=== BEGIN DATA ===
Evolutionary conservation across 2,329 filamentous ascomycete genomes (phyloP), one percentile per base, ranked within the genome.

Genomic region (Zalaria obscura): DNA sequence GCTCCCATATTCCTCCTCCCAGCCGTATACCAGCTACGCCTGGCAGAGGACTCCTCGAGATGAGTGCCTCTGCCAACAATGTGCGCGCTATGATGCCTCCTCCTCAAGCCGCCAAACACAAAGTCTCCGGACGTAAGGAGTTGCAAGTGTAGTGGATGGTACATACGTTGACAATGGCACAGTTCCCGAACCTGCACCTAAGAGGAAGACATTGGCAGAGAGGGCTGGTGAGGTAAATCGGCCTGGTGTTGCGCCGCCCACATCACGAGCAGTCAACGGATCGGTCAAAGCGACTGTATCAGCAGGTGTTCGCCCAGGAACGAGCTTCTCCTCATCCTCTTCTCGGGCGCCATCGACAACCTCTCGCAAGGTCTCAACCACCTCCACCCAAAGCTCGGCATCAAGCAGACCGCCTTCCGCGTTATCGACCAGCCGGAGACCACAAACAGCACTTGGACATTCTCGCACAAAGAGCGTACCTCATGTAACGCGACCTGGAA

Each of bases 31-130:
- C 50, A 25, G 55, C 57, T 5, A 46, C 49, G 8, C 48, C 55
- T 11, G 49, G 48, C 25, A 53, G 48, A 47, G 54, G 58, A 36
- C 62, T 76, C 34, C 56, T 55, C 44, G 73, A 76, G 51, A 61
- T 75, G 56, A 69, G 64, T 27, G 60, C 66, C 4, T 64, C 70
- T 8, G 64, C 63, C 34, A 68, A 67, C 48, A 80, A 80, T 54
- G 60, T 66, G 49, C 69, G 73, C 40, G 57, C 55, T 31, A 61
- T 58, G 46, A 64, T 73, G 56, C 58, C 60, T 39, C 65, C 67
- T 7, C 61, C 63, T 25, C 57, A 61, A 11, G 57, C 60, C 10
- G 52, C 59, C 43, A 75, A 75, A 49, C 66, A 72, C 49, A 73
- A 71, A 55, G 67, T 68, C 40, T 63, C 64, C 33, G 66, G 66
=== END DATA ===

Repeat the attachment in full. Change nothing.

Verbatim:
Evolutionary conservation across 2,329 filamentous ascomycete genomes (phyloP), one percentile per base, ranked within the genome.

Genomic region (Zalaria obscura): DNA sequence GCTCCCATATTCCTCCTCCCAGCCGTATACCAGCTACGCCTGGCAGAGGACTCCTCGAGATGAGTGCCTCTGCCAACAATGTGCGCGCTATGATGCCTCCTCCTCAAGCCGCCAAACACAAAGTCTCCGGACGTAAGGAGTTGCAAGTGTAGTGGATGGTACATACGTTGACAATGGCACAGTTCCCGAACCTGCACCTAAGAGGAAGACATTGGCAGAGAGGGCTGGTGAGGTAAATCGGCCTGGTGTTGCGCCGCCCACATCACGAGCAGTCAACGGATCGGTCAAAGCGACTGTATCAGCAGGTGTTCGCCCAGGAACGAGCTTCTCCTCATCCTCTTCTCGGGCGCCATCGACAACCTCTCGCAAGGTCTCAACCACCTCCACCCAAAGCTCGGCATCAAGCAGACCGCCTTCCGCGTTATCGACCAGCCGGAGACCACAAACAGCACTTGGACATTCTCGCACAAAGAGCGTACCTCATGTAACGCGACCTGGAA

Each of bases 31-130:
- C 50, A 25, G 55, C 57, T 5, A 46, C 49, G 8, C 48, C 55
- T 11, G 49, G 48, C 25, A 53, G 48, A 47, G 54, G 58, A 36
- C 62, T 76, C 34, C 56, T 55, C 44, G 73, A 76, G 51, A 61
- T 75, G 56, A 69, G 64, T 27, G 60, C 66, C 4, T 64, C 70
- T 8, G 64, C 63, C 34, A 68, A 67, C 48, A 80, A 80, T 54
- G 60, T 66, G 49, C 69, G 73, C 40, G 57, C 55, T 31, A 61
- T 58, G 46, A 64, T 73, G 56, C 58, C 60, T 39, C 65, C 67
- T 7, C 61, C 63, T 25, C 57, A 61, A 11, G 57, C 60, C 10
- G 52, C 59, C 43, A 75, A 75, A 49, C 66, A 72, C 49, A 73
- A 71, A 55, G 67, T 68, C 40, T 63, C 64, C 33, G 66, G 66